1936 Soviet Constitution

The 1936 Soviet constitution, adopted on December 5, 1936, and also known as the Stalin constitution, redesigned the government of the Soviet Union. It purported to be highly democratic, with multiple guarantees of rights, and democratic procedures. Supporters around the world hailed it as the most democratic Constitution imaginable. In practice it solidified the total control of the Communist Party and its leader Joseph Stalin. Historian J. Arch Getty concludes:

Beginning in 1936, December 5th was celebrated as Soviet Constitution day in the USSR until the 1977 Soviet Constitution moved the day to October 7. Before 1936, there was no Soviet Constitution day.

The constitution repealed restrictions on voting and added universal direct suffrage and the right to work to rights guaranteed by the previous constitution. In addition, the Constitution recognized collective social and economic rights including the rights to work, rest and leisure, health protection, care in old age and sickness, housing, education, and cultural benefits. The constitution also provided for the direct election of all government bodies and their reorganization into a single, uniform system. It was written by a special commission of 31 members which Joseph Stalin chaired. Those who participated included (among others) Andrey Vyshinsky, Andrei Zhdanov, Maxim Litvinov, Kliment Voroshilov, Vyacheslav Molotov, Lazar Kaganovich, Nikolai Bukharin and Karl Radek, though the latter two had less active input.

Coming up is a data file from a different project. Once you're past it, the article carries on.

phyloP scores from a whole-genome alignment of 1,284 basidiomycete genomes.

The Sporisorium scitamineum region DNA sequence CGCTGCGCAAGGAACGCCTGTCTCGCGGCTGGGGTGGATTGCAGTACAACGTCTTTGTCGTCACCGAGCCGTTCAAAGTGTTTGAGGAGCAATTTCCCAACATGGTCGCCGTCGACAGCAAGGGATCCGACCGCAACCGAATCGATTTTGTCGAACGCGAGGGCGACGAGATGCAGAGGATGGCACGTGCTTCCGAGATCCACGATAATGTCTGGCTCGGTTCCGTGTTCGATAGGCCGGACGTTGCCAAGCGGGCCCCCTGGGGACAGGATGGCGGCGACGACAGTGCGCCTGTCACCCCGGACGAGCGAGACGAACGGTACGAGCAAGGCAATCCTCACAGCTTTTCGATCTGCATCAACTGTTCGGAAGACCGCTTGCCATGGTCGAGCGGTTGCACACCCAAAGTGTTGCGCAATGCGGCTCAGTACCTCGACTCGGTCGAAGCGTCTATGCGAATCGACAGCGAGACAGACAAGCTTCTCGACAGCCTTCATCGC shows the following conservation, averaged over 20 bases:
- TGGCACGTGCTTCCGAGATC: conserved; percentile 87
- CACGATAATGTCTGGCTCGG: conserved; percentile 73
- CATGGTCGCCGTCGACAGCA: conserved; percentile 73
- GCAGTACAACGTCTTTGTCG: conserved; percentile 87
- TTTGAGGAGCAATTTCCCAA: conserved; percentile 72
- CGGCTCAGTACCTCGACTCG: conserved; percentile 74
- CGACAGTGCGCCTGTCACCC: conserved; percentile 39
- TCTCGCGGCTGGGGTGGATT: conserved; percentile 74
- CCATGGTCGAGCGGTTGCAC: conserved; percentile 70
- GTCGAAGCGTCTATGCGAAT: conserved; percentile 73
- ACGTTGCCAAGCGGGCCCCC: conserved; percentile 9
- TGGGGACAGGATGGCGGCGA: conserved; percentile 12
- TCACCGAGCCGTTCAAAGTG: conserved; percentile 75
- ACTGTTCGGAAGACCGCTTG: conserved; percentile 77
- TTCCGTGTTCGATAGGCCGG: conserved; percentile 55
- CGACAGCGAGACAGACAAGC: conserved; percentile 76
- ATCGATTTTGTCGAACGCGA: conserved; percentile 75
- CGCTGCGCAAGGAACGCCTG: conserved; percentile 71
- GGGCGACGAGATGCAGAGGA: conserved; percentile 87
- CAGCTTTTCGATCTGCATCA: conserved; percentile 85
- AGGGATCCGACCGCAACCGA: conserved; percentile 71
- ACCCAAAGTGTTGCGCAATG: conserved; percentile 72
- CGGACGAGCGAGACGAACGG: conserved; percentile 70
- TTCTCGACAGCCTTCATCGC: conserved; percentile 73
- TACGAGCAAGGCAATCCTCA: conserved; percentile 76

The 1936 constitution replaced the Congress of Soviets of the Soviet Union and its Central Executive Committee by the Supreme Soviet of the Soviet Union. Like its predecessor, the Supreme Soviet contained two chambers: the Soviet of the Union and the Soviet of Nationalities. The constitution empowered the Supreme Soviet to elect commissions, which performed most of the Supreme Soviet's work. As under the former constitution, the Presidium of the Supreme Soviet exercised the full powers of the Supreme Soviet between sessions and had the right to interpret laws. The Chairman of the Presidium of the Supreme Soviet became the titular head of state. The Sovnarkom (after 1946 known as the Council of Ministers) continued to act as the executive arm of the government.

Of the three Soviet constitutions, the 1936 constitution survived longest. It was amended in 1944 but replaced in 1977.

The names of all Soviet republics were changed, transposing the second ("socialist") and third ("soviet" or e.g. "radianska" in Ukrainian) words.

This page was last edited on 4 February 2018, at 00:55.
Reference: https://en.wikipedia.org/wiki/1936_Soviet_Constitution under CC BY-SA license.

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